Originally Posted by Short View Post
Plus you say 10 or so long distance service a day as if that would be the only allowed limit. That leaked schedule may not be the final schedule and certainly be the train schedule for the entire service life of that railway. In a few years after opening, that number of long distance trains could easily increase to 20 or 30. The station needs to be future proofed to meet service expansion.
This is the most recent service "estimate", which is far more reliable and relevant than the dated studies you quoted.

Quote:
Originally Posted by Short View Post
Long distance trains is not confined as being from HK to BJ, there may be just one single train on that route. However there is a high chance of 5 or so morning trains to Wuhan from HK as you point out. Plus another 5 in the evening, oh that's 10 long distance trains without much thought and consideration that could be competitive against air travel inside peak hours. Then consider possible trains to Xiamen, Nanchang, Chengdu, Chongqing, Guiyang, Guilin and Zhangjiang, certainly a lot more scope than just 10 trains per day. There are many competitive routes possible, the question is how viable would they be under each of the various customs and immigration scenarios.
I don't see how going through immigration at either end of the journey can impact the passenger's choice of transport. Flights already require this, and it would be silly to think train passengers won't take the train because they need to clear the same # of immigration points, albeit separately.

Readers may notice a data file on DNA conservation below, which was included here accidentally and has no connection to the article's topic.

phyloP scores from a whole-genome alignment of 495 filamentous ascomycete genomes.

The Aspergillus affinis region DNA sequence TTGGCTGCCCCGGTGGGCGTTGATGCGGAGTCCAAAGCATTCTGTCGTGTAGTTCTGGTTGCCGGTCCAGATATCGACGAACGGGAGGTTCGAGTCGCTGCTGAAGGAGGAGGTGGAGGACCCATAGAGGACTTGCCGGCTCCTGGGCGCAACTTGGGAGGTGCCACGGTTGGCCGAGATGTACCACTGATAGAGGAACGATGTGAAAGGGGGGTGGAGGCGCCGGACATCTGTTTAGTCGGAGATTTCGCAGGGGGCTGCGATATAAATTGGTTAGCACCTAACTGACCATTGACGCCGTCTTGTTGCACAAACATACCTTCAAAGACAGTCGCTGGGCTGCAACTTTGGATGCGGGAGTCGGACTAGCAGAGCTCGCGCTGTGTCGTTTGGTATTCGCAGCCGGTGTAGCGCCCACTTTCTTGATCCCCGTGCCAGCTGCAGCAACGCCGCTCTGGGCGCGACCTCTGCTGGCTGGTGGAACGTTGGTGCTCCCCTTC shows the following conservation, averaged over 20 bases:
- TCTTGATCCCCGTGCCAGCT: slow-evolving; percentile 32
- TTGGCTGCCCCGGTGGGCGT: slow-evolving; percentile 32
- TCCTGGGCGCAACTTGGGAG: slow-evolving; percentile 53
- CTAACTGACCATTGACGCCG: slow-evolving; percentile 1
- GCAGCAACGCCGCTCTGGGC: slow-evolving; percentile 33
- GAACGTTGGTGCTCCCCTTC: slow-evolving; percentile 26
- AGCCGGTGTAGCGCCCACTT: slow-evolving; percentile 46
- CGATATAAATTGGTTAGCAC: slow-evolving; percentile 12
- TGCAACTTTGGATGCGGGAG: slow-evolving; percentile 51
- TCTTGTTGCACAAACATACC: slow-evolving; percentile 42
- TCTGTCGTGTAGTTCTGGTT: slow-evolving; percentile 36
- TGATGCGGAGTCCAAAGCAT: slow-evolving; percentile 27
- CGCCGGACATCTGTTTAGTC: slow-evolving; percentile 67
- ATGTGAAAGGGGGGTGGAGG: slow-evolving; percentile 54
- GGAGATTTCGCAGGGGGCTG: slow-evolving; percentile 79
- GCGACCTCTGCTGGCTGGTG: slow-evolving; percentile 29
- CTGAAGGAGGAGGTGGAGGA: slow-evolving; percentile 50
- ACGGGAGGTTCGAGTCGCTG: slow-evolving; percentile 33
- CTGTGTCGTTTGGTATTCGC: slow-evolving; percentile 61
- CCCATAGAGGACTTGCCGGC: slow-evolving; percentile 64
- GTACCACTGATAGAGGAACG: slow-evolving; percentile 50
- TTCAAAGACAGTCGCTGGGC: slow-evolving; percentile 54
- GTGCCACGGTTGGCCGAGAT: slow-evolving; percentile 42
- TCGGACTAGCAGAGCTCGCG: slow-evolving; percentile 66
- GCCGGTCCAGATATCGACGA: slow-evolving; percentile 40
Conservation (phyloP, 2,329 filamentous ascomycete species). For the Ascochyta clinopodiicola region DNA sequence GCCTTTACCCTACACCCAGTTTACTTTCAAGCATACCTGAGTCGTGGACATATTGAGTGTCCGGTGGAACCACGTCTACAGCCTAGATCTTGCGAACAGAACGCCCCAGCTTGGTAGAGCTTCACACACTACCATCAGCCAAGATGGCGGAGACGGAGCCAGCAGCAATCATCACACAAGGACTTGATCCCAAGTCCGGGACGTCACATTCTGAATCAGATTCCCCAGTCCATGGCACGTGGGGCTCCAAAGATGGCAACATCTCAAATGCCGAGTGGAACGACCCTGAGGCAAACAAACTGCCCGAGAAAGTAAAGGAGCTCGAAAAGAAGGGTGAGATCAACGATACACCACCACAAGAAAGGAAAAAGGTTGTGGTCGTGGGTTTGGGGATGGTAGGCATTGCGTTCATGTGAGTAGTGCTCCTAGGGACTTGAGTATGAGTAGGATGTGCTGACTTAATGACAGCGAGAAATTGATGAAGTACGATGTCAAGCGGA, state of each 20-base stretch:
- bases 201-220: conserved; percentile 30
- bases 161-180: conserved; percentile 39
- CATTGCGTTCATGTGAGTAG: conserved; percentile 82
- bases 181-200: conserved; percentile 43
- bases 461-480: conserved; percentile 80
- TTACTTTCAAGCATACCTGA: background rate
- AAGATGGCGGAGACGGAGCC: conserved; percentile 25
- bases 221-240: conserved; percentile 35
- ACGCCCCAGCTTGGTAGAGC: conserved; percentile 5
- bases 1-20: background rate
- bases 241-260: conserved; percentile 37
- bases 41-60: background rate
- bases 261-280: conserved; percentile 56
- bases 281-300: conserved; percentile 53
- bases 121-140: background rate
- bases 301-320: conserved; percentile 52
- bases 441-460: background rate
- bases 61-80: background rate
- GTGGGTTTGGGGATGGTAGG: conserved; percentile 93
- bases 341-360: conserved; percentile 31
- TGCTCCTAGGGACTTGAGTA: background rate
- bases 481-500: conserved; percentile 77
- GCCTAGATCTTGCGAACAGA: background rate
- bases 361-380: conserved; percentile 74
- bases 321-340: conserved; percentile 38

Are there any empirical studies you can quote that can show a material change in passenger behaviour?

Quote:
Originally Posted by Short View Post
For every dollar spent by any government or business, they will want to maximise every possible return on that investment. No matter what caused the cost blowout, they will still want to prove to their shareholder or constituents that the project will pay for itself and to justify the expense.
Again, maximizing corporations' profits is not a reason to break or change the Basic Law and violate One Country Two Systems.

The fierce debates in Legco already point to this project being a white elephant and not cost effective. Further inappropriate decisions to support this white elephant will continue to trigger an even bigger backlash. The politicians are aware and sensitive to this. That's why so many years into construction, the immigration arrangement still can't be figured out.

Quote:
Originally Posted by Short View Post
I would never suggest any reason to break the Basic Law, that would imply making it totally irrelevant or ineffective. The argument is not just a legal one but has to be balanced against financial, social and other needs.